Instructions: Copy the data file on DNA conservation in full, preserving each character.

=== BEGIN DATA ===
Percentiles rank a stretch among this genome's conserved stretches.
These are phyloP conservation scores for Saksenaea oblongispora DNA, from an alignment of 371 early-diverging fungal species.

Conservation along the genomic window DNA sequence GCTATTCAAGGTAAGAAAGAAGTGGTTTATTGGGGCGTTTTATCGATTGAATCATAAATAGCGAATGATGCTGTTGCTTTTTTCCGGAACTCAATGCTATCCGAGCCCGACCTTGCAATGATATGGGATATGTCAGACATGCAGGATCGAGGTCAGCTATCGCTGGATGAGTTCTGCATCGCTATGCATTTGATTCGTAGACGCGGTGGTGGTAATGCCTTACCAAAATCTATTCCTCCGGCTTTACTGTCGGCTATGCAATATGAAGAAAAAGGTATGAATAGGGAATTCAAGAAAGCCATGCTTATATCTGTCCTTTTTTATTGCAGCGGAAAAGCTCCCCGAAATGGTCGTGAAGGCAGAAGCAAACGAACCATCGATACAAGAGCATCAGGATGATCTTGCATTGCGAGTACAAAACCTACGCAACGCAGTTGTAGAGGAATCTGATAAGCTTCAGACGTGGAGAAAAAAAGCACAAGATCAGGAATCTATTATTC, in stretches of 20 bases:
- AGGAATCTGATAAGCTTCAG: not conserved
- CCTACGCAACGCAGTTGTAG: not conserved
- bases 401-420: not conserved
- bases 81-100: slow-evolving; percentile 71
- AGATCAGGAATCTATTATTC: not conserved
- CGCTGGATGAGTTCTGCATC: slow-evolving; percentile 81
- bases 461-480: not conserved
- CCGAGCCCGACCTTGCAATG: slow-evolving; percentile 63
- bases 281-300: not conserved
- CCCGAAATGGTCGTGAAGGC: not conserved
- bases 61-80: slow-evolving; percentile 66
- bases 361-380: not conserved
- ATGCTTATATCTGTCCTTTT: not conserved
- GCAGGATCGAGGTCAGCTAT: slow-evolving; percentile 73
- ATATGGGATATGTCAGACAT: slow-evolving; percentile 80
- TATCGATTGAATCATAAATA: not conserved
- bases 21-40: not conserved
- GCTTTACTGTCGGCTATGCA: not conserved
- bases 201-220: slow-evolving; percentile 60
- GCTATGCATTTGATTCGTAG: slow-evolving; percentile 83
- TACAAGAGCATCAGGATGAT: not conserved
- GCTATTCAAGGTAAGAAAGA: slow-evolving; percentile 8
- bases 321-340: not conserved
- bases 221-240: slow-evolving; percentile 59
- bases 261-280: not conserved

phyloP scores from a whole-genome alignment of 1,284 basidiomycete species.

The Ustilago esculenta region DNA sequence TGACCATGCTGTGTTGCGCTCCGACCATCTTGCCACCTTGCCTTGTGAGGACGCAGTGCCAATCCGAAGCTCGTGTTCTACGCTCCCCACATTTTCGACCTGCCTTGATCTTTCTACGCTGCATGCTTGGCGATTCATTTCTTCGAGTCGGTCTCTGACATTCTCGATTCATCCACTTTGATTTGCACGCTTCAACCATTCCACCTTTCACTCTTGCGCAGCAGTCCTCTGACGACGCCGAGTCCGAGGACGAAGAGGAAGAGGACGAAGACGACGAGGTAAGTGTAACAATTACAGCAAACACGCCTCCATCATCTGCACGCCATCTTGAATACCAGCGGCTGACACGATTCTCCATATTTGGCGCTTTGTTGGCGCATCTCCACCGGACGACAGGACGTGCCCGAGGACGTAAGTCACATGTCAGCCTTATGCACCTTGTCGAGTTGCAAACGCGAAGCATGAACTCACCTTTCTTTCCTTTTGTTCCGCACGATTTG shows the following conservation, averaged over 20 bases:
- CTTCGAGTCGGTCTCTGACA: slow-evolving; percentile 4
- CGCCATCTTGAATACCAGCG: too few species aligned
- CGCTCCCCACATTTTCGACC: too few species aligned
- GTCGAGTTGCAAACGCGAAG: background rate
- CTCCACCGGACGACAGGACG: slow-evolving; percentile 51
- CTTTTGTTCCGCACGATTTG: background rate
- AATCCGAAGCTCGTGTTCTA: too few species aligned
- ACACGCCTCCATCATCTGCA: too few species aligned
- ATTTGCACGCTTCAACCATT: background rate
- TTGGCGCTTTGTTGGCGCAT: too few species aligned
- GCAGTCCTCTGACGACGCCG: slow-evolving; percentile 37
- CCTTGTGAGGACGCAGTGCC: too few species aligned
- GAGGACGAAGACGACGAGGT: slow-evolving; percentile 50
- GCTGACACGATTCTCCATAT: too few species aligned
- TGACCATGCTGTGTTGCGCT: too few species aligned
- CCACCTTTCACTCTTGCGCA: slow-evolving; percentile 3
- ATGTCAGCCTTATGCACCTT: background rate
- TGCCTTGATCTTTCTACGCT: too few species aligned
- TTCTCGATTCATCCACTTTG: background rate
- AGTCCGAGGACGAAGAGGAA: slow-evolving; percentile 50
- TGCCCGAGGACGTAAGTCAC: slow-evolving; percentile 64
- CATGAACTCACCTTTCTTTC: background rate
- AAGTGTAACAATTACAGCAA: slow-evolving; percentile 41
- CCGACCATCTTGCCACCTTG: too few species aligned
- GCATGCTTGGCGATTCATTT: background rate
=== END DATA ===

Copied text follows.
Percentiles rank a stretch among this genome's conserved stretches.
These are phyloP conservation scores for Saksenaea oblongispora DNA, from an alignment of 371 early-diverging fungal species.

Conservation along the genomic window DNA sequence GCTATTCAAGGTAAGAAAGAAGTGGTTTATTGGGGCGTTTTATCGATTGAATCATAAATAGCGAATGATGCTGTTGCTTTTTTCCGGAACTCAATGCTATCCGAGCCCGACCTTGCAATGATATGGGATATGTCAGACATGCAGGATCGAGGTCAGCTATCGCTGGATGAGTTCTGCATCGCTATGCATTTGATTCGTAGACGCGGTGGTGGTAATGCCTTACCAAAATCTATTCCTCCGGCTTTACTGTCGGCTATGCAATATGAAGAAAAAGGTATGAATAGGGAATTCAAGAAAGCCATGCTTATATCTGTCCTTTTTTATTGCAGCGGAAAAGCTCCCCGAAATGGTCGTGAAGGCAGAAGCAAACGAACCATCGATACAAGAGCATCAGGATGATCTTGCATTGCGAGTACAAAACCTACGCAACGCAGTTGTAGAGGAATCTGATAAGCTTCAGACGTGGAGAAAAAAAGCACAAGATCAGGAATCTATTATTC, in stretches of 20 bases:
- AGGAATCTGATAAGCTTCAG: not conserved
- CCTACGCAACGCAGTTGTAG: not conserved
- bases 401-420: not conserved
- bases 81-100: slow-evolving; percentile 71
- AGATCAGGAATCTATTATTC: not conserved
- CGCTGGATGAGTTCTGCATC: slow-evolving; percentile 81
- bases 461-480: not conserved
- CCGAGCCCGACCTTGCAATG: slow-evolving; percentile 63
- bases 281-300: not conserved
- CCCGAAATGGTCGTGAAGGC: not conserved
- bases 61-80: slow-evolving; percentile 66
- bases 361-380: not conserved
- ATGCTTATATCTGTCCTTTT: not conserved
- GCAGGATCGAGGTCAGCTAT: slow-evolving; percentile 73
- ATATGGGATATGTCAGACAT: slow-evolving; percentile 80
- TATCGATTGAATCATAAATA: not conserved
- bases 21-40: not conserved
- GCTTTACTGTCGGCTATGCA: not conserved
- bases 201-220: slow-evolving; percentile 60
- GCTATGCATTTGATTCGTAG: slow-evolving; percentile 83
- TACAAGAGCATCAGGATGAT: not conserved
- GCTATTCAAGGTAAGAAAGA: slow-evolving; percentile 8
- bases 321-340: not conserved
- bases 221-240: slow-evolving; percentile 59
- bases 261-280: not conserved

phyloP scores from a whole-genome alignment of 1,284 basidiomycete species.

The Ustilago esculenta region DNA sequence TGACCATGCTGTGTTGCGCTCCGACCATCTTGCCACCTTGCCTTGTGAGGACGCAGTGCCAATCCGAAGCTCGTGTTCTACGCTCCCCACATTTTCGACCTGCCTTGATCTTTCTACGCTGCATGCTTGGCGATTCATTTCTTCGAGTCGGTCTCTGACATTCTCGATTCATCCACTTTGATTTGCACGCTTCAACCATTCCACCTTTCACTCTTGCGCAGCAGTCCTCTGACGACGCCGAGTCCGAGGACGAAGAGGAAGAGGACGAAGACGACGAGGTAAGTGTAACAATTACAGCAAACACGCCTCCATCATCTGCACGCCATCTTGAATACCAGCGGCTGACACGATTCTCCATATTTGGCGCTTTGTTGGCGCATCTCCACCGGACGACAGGACGTGCCCGAGGACGTAAGTCACATGTCAGCCTTATGCACCTTGTCGAGTTGCAAACGCGAAGCATGAACTCACCTTTCTTTCCTTTTGTTCCGCACGATTTG shows the following conservation, averaged over 20 bases:
- CTTCGAGTCGGTCTCTGACA: slow-evolving; percentile 4
- CGCCATCTTGAATACCAGCG: too few species aligned
- CGCTCCCCACATTTTCGACC: too few species aligned
- GTCGAGTTGCAAACGCGAAG: background rate
- CTCCACCGGACGACAGGACG: slow-evolving; percentile 51
- CTTTTGTTCCGCACGATTTG: background rate
- AATCCGAAGCTCGTGTTCTA: too few species aligned
- ACACGCCTCCATCATCTGCA: too few species aligned
- ATTTGCACGCTTCAACCATT: background rate
- TTGGCGCTTTGTTGGCGCAT: too few species aligned
- GCAGTCCTCTGACGACGCCG: slow-evolving; percentile 37
- CCTTGTGAGGACGCAGTGCC: too few species aligned
- GAGGACGAAGACGACGAGGT: slow-evolving; percentile 50
- GCTGACACGATTCTCCATAT: too few species aligned
- TGACCATGCTGTGTTGCGCT: too few species aligned
- CCACCTTTCACTCTTGCGCA: slow-evolving; percentile 3
- ATGTCAGCCTTATGCACCTT: background rate
- TGCCTTGATCTTTCTACGCT: too few species aligned
- TTCTCGATTCATCCACTTTG: background rate
- AGTCCGAGGACGAAGAGGAA: slow-evolving; percentile 50
- TGCCCGAGGACGTAAGTCAC: slow-evolving; percentile 64
- CATGAACTCACCTTTCTTTC: background rate
- AAGTGTAACAATTACAGCAA: slow-evolving; percentile 41
- CCGACCATCTTGCCACCTTG: too few species aligned
- GCATGCTTGGCGATTCATTT: background rate